The role of gut micorbiome in obesity and diabetes
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Obesity and diabetes became a grooving problem in both adults and children. Many hypotheses concerned agents involved in the excessive weight gain process and it’s consequences. Not only genetic or environmental factors, but also intestinal microbiome seems to play a role in the pathophysiology of this phenomenon.
A systematic review was conducted using Pubmed as the medical database source. Studies concerning connection between microbiome and metabolic disorders such as obesity and diabetes from last 10 years were analyzed.
Intestinal bacteria may be involved both in the development of obesity, and its further complications. The pro-inflammatory and immunomodulating effect of dysbiosis are possible triggers of insulin resistance and diabetes. Early interventions aimed at the microbiome, as well as attempts to modify the microbiome at later stages may become new opportunities in the prevention and treatment of obesity and carbohydrate metabolism disorders.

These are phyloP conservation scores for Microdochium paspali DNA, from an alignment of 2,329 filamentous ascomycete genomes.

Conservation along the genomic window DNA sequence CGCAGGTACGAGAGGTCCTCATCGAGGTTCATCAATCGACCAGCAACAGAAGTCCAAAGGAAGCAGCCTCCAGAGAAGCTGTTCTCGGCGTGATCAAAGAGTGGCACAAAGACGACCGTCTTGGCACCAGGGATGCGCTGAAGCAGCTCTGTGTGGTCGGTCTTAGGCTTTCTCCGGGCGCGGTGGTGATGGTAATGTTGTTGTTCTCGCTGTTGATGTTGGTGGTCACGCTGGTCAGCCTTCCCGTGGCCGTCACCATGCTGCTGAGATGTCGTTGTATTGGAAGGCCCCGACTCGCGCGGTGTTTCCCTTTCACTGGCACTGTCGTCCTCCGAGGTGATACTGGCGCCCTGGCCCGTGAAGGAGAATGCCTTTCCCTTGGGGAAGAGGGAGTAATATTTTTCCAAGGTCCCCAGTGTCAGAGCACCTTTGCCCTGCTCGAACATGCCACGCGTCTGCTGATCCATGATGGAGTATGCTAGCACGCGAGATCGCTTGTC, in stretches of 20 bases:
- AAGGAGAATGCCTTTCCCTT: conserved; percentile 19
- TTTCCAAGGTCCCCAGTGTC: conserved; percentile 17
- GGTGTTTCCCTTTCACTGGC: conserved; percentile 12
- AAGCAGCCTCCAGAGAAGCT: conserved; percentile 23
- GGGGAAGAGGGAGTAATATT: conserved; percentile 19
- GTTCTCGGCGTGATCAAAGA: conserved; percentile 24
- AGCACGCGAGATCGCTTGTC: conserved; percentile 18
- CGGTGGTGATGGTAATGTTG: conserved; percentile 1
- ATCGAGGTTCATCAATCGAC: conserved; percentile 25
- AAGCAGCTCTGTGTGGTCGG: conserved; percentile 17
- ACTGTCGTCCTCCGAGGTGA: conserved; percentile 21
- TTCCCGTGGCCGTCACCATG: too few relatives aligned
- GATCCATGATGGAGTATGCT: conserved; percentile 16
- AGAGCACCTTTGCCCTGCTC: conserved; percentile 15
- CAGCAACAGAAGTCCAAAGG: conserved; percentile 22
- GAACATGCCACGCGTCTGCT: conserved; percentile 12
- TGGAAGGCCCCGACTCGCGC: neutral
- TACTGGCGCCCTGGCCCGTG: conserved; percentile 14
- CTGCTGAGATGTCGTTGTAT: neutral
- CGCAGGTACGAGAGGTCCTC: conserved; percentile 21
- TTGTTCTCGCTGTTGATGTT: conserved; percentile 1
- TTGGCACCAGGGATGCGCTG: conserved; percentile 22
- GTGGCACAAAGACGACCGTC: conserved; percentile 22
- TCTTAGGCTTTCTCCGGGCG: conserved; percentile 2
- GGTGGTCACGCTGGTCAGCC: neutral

The gut microbiome has been shown to be an important part of the metabolic processes. The use of probiotic, prebiotics and symbiotics is promising, but requires further investigations to determine the specific metabolic effects of each bacteria strain and substance.
KeywordsDiabetes Microbiome Obesity
KGK—acquisition, analysis and interpretation of data, drafting the article, and final approval of the version to be published; AC—concept and design, revising the article critically for important intellectual content, and final approval of the version to be published.
None to disclose.
Compliance with ethical standards
Conflict of interest
No financial or nonfinancial benefits have been received or will be received from any party related directly or indirectly to the subject of this article.
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